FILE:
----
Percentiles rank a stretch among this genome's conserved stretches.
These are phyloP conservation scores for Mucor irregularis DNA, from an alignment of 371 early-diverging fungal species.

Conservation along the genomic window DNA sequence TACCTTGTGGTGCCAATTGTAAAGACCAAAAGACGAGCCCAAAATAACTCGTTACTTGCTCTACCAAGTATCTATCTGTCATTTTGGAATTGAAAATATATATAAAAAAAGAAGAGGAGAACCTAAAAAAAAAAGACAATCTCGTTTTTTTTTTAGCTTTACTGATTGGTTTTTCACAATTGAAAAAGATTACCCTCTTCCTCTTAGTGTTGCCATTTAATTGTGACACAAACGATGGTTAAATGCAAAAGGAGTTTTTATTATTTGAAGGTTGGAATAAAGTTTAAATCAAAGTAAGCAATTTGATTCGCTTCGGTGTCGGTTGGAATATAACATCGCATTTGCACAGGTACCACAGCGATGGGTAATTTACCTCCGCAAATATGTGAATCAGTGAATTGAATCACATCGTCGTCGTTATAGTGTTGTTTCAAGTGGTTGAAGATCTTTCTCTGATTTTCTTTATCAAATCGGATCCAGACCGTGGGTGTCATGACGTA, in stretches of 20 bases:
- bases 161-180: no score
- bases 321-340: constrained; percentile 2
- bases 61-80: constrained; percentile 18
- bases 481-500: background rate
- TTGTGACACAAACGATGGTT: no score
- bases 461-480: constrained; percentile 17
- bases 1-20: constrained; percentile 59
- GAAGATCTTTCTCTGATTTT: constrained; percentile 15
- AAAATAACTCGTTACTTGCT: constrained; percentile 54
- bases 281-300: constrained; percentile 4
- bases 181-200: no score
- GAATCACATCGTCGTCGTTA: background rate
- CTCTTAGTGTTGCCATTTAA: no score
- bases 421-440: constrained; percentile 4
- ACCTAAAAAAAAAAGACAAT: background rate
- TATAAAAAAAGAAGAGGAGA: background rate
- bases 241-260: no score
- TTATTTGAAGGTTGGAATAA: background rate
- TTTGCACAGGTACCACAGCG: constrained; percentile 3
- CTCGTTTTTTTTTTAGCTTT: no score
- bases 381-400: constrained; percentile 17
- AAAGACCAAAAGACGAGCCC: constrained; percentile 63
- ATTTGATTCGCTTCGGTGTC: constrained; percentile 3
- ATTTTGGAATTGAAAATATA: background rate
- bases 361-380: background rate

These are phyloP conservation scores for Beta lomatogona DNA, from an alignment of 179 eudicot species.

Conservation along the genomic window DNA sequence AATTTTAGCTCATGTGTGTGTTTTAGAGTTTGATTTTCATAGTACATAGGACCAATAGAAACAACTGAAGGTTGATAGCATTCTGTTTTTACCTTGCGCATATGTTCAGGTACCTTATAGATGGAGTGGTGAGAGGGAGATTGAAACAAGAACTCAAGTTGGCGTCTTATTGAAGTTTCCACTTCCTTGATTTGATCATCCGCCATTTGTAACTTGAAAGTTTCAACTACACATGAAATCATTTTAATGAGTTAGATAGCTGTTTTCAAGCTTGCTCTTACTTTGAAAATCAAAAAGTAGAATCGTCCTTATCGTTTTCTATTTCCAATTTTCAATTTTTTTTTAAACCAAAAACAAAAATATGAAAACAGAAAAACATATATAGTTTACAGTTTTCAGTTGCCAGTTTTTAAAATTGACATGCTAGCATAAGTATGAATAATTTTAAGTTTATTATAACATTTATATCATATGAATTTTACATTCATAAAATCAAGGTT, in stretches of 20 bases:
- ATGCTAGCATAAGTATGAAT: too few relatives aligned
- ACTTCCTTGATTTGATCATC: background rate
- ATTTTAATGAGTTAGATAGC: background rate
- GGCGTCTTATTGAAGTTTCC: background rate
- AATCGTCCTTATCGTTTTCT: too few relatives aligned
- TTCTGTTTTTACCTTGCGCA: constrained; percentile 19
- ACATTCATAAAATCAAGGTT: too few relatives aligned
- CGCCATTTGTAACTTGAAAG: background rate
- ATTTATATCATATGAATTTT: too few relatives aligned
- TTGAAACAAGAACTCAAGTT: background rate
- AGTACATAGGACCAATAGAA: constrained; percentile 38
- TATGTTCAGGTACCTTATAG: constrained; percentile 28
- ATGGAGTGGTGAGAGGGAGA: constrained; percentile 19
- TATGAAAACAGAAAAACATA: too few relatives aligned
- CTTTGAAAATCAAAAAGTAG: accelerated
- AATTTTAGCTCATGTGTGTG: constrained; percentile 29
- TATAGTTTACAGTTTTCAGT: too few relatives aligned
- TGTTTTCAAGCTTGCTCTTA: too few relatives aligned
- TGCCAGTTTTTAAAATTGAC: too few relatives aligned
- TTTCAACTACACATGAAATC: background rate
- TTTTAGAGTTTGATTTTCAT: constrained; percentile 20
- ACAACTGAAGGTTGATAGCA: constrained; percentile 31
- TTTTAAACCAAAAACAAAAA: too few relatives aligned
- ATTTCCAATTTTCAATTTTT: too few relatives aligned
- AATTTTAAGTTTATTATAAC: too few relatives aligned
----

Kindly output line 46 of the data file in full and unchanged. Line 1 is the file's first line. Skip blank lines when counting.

- AATTTTAGCTCATGTGTGTG: constrained; percentile 29